This joint Swedish-Russian project in St. Petersburg originated in 1998. At that time the number of known HIV-infected persons in Russia was not great. The total number of notified cases was about 6 500. In St. Petersburg, a big city with five million inhabitants, the total number of notified cases was approximately 250 (1). However, there were ominous signs. The use of intravenous drugs was exploding in Russia. In St. Petersburg the number of intravenous drug users was estimated to be between 60 000 and 120 000 and HIV was introduced to this population. In Kaliningrad there were already approximately 2 000 HIV cases among intravenous drug users (1). Thus it was easy to foresee a rapidly evolving HIV epidemic in many places in Russia, primarily among drug users, but with the potential to spread to the population at large through sexual transmission.
Two things seemed very important. One was to inform the population in general and especially the youth about the dangers of HIV infection (and other STIs prevalent in Russia as well) and intravenous drugs. The other, and even more urgent, was to try and prevent the spread of HIV infection among drug users. The Swedish organisation LAFA (Stockholm County Prevents AIDS) had already started projects aiming at creating youth centres in St. Petersburg. Sweden had good experience with centres for the promotion of a healthy life style among the youth, including prevention of HIV, other STIs and abortions. Our project aimed at preventing the spread of HIV infection among drug users. Such a project, initiated by the organisation ”Doctors of the World”, was already established in St. Petersburg, but considering the extent of the problem the actions taken against HIV infection among drug users seemed too limited. The objective of our project was to reduce the spread of HIV infection and, in a pilot project, to give an example of one way to deal with the problem.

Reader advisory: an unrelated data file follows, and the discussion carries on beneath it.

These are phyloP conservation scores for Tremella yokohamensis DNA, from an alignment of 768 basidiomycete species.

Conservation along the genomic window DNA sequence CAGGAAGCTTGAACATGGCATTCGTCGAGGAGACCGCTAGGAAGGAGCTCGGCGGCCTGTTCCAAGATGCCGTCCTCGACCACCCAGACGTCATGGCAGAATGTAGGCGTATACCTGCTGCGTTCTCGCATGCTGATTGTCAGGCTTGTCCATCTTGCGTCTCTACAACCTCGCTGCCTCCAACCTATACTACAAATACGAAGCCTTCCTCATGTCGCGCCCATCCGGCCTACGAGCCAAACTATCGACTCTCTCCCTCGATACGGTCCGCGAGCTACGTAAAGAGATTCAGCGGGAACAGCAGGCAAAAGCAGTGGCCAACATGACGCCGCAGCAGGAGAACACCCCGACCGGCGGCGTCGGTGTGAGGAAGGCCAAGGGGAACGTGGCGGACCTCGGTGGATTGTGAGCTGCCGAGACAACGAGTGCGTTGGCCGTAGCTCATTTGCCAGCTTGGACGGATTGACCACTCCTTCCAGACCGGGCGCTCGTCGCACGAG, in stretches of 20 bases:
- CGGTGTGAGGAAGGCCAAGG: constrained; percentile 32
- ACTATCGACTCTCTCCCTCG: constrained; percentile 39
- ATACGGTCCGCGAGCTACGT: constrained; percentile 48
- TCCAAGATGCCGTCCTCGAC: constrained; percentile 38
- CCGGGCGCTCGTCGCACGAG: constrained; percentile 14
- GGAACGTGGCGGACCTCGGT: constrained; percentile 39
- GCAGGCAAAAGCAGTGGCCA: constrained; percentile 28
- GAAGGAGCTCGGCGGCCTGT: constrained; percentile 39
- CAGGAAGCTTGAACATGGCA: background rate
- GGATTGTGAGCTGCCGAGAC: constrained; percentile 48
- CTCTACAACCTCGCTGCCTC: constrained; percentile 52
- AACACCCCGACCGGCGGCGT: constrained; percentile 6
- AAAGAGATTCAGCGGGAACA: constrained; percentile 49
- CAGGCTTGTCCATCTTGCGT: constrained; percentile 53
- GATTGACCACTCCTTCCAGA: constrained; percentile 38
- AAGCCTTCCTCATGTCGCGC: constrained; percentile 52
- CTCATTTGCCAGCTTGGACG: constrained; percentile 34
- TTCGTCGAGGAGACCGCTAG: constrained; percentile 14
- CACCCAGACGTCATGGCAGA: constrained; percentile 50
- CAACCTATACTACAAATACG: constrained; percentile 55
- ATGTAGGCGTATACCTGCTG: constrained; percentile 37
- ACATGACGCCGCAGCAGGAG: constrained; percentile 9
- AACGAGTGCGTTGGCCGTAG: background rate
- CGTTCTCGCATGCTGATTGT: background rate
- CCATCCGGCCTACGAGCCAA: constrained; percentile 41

A project aiming at the prevention of HIV infection among drug users was established at the end of the 1980s at the Department of Infectious Diseases, Malmö University Hospital, in Malmö in southern Sweden. This project provides information concerning HIV and how to avoid infection, syringe exchange, regular testing for HIV and other bloodborne infections, medical care including gynecological care for women, distribution of condoms and links to medical and social services for treatment and rehabilitation of drug users. The project seems to have been effective in preventing HIV infection, since only very few new cases have been detected among drug users in the Malmö region during the time period the project has been running. Several leading international organisations including WHO are also in favour of such programmes as a means to limit the spread of HIV infection. Thus it was decided to use the Malmö project as a model for a project in St. Petersburg.